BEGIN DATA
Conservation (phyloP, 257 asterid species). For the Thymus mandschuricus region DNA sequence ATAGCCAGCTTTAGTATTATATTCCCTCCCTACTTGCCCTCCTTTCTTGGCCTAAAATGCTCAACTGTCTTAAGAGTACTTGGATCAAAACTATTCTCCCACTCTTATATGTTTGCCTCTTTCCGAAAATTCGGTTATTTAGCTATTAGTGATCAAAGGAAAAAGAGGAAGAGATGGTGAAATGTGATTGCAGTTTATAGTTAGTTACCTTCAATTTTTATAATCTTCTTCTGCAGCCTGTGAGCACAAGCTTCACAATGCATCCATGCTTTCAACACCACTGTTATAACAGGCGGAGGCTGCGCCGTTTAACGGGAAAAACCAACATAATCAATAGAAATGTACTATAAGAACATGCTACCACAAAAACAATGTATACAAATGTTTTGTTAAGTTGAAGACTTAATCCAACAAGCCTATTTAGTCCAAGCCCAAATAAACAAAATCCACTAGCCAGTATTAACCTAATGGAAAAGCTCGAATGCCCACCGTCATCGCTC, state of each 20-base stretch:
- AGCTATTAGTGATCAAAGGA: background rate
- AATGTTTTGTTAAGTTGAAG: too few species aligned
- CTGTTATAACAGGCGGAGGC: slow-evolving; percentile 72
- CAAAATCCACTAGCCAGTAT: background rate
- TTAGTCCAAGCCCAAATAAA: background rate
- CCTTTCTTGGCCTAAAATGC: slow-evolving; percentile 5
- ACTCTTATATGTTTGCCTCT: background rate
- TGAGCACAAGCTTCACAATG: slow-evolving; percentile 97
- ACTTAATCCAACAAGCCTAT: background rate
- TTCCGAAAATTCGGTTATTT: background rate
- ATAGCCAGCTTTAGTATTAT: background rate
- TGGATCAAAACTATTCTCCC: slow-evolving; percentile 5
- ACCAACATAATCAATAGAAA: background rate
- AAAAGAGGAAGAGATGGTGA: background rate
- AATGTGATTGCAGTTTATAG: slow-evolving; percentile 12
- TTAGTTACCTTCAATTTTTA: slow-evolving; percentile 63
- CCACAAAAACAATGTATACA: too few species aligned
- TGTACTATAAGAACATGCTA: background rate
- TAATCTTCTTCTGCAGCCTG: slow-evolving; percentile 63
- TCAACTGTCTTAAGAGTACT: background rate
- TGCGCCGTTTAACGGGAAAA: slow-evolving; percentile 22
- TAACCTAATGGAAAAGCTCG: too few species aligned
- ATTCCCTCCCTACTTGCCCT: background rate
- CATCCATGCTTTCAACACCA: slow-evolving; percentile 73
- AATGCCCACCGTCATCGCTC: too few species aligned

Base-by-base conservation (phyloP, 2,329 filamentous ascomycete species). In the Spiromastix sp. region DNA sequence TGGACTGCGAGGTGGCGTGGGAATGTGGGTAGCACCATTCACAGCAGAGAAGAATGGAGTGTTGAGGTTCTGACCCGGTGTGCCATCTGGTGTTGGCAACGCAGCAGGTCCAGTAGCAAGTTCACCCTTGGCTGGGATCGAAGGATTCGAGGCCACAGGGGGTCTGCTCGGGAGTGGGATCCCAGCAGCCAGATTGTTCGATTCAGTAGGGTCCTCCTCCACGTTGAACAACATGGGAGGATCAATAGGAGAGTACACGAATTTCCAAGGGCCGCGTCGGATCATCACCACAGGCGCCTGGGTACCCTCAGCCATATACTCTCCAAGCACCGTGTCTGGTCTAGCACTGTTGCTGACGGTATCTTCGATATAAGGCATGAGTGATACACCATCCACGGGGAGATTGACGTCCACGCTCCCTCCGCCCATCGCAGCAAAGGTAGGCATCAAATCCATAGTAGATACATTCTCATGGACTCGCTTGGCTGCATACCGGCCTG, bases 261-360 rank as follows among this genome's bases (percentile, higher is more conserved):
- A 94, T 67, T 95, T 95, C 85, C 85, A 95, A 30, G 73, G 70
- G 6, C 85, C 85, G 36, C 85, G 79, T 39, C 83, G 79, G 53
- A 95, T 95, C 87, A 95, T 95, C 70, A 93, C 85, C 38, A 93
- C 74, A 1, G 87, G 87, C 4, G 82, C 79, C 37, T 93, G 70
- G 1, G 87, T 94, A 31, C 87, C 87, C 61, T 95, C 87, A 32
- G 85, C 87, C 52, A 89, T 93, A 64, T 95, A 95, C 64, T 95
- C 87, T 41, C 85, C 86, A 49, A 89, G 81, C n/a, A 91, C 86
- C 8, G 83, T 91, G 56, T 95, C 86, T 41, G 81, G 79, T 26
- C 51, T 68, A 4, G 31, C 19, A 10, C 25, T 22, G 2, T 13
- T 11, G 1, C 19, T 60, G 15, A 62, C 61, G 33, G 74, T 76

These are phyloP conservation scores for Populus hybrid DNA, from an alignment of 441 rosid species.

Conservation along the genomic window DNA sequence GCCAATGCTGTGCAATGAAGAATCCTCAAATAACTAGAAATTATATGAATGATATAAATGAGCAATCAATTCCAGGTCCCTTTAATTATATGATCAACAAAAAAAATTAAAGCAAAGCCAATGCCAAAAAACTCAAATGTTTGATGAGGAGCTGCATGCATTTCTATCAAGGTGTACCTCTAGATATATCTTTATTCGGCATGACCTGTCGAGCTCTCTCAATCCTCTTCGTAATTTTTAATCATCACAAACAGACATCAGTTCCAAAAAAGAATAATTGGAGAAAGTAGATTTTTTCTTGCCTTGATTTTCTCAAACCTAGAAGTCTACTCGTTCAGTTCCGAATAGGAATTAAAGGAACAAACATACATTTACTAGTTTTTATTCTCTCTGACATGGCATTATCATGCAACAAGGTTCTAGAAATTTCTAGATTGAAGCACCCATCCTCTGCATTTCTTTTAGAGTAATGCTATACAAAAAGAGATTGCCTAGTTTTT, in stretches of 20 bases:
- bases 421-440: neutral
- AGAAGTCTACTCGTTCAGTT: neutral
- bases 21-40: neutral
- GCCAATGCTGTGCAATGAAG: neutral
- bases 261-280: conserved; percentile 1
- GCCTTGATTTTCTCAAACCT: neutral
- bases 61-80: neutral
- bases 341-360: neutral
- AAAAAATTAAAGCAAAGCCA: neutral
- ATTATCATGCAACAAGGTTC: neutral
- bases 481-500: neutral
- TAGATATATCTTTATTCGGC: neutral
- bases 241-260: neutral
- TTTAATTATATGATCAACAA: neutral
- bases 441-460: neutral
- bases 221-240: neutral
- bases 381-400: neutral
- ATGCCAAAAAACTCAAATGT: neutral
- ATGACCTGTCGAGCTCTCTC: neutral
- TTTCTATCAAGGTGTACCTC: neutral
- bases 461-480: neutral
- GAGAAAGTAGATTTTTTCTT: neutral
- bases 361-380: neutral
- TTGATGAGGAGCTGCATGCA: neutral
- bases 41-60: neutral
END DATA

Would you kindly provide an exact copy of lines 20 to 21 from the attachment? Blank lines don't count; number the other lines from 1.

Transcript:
- TAATCTTCTTCTGCAGCCTG: slow-evolving; percentile 63
- TCAACTGTCTTAAGAGTACT: background rate